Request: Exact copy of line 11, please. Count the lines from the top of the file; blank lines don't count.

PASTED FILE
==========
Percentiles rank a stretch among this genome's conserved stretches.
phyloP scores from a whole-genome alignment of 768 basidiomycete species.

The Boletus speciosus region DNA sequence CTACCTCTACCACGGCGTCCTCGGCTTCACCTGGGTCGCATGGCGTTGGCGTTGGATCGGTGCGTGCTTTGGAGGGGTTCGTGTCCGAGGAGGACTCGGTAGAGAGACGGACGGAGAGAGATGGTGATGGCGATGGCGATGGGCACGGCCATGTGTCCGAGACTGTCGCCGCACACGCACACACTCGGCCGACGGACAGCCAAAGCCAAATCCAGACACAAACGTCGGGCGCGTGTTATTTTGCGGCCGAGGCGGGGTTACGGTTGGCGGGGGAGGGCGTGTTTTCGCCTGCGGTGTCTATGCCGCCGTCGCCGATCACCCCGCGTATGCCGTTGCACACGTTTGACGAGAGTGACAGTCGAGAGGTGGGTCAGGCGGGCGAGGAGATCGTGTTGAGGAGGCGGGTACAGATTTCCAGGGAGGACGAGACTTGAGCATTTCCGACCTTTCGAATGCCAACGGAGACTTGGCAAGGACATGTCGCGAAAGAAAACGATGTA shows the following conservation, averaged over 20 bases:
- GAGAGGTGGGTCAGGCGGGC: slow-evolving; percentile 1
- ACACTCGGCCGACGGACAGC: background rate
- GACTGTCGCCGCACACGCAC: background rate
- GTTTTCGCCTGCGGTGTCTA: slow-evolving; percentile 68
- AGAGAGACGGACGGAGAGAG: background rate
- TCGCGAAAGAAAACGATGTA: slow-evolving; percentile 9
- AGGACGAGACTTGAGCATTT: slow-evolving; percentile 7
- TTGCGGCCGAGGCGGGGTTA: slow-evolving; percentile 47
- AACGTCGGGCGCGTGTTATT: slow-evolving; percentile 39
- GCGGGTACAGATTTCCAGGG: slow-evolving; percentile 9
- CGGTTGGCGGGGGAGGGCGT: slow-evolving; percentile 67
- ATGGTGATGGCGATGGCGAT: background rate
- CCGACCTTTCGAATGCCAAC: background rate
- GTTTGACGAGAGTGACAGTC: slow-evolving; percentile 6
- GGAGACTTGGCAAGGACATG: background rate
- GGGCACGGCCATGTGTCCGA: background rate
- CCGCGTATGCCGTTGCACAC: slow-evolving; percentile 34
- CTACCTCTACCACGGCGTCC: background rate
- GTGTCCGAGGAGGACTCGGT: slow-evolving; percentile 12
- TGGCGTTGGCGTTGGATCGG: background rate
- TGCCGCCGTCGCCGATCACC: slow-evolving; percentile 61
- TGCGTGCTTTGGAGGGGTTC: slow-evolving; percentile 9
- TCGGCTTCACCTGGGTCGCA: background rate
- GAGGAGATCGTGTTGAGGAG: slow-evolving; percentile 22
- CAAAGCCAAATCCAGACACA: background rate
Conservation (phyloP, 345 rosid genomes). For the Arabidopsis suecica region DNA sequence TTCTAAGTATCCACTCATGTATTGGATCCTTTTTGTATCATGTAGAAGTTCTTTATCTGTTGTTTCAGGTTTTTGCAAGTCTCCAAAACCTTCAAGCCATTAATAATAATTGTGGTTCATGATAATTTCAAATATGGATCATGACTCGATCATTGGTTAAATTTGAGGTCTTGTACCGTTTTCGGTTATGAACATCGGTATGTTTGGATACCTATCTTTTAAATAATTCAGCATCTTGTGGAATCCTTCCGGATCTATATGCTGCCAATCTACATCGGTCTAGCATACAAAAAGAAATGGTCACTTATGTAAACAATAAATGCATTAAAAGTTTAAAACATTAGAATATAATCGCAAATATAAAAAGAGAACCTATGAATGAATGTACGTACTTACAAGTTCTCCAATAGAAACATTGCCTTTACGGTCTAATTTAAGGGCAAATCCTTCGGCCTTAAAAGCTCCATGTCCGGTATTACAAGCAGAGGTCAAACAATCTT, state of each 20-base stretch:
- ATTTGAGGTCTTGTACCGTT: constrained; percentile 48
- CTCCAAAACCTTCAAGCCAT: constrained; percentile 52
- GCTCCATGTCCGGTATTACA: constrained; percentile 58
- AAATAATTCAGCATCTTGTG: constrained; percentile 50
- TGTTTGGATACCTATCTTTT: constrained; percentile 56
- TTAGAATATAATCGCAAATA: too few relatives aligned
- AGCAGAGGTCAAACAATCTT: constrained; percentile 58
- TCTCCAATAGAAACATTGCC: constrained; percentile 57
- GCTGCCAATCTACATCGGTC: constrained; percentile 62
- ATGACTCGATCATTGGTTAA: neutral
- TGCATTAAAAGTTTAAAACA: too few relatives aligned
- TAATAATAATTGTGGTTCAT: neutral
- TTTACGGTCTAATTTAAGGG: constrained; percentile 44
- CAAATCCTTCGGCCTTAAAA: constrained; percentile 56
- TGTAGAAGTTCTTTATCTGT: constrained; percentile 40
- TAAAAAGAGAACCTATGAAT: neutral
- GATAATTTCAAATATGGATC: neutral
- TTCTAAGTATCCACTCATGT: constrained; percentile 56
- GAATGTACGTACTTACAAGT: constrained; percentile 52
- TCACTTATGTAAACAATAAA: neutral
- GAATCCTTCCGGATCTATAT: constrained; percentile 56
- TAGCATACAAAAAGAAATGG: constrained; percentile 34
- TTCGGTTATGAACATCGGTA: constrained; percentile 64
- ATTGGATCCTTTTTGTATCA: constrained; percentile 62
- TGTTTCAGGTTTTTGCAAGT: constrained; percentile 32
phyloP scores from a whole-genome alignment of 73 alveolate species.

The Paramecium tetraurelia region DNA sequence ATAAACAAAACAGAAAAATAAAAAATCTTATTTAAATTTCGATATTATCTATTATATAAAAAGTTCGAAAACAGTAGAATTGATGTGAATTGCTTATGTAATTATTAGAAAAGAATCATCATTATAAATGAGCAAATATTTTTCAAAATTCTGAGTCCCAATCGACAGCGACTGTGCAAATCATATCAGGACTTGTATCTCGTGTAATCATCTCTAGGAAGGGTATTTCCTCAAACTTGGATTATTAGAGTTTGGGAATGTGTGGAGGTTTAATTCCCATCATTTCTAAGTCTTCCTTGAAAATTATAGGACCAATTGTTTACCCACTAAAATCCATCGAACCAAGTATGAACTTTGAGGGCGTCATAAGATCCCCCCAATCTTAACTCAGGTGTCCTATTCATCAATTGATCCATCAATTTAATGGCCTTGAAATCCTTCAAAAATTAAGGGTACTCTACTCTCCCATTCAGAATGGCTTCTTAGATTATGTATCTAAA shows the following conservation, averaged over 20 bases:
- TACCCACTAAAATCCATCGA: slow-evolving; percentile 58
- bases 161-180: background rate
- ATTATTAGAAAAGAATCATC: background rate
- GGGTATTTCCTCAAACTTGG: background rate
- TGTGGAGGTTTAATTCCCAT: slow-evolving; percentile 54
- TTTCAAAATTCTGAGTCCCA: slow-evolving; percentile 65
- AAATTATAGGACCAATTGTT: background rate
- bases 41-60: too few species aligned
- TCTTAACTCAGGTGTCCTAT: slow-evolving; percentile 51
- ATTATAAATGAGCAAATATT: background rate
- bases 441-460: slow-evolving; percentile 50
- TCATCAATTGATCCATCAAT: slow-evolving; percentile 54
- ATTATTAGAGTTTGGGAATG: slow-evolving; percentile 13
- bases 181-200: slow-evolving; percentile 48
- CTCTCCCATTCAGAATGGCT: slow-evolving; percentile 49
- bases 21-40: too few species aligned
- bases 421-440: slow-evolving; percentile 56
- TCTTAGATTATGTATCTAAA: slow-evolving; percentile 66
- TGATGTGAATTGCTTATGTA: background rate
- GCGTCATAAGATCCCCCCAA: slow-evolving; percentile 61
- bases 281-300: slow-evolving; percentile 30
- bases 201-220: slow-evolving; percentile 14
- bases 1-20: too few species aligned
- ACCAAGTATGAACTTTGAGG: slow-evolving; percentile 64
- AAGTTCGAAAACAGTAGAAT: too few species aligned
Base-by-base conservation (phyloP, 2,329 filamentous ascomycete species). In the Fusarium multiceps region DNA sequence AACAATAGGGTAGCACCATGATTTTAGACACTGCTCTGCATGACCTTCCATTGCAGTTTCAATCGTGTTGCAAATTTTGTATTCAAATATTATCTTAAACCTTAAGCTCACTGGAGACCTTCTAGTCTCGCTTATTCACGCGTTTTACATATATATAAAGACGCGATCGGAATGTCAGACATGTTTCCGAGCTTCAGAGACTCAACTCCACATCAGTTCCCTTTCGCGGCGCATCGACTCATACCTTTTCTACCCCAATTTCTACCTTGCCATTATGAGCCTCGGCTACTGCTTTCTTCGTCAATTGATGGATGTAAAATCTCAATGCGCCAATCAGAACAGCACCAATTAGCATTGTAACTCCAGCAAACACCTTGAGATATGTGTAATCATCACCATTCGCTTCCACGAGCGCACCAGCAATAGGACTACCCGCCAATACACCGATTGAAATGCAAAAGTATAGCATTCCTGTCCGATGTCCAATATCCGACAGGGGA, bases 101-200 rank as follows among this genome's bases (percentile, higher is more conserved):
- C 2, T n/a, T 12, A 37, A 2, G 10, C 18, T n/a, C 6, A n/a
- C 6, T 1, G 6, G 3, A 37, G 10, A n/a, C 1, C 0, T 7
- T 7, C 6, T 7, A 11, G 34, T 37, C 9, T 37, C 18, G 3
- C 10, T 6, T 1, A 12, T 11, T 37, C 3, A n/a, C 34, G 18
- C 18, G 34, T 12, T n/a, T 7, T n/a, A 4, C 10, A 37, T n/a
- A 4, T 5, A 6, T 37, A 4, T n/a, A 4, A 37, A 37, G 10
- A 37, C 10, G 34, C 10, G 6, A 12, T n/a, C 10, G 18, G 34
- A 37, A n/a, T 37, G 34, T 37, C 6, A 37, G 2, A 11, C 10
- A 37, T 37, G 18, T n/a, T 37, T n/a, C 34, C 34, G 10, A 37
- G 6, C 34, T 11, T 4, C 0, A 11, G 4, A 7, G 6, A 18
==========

- TTGCGGCCGAGGCGGGGTTA: slow-evolving; percentile 47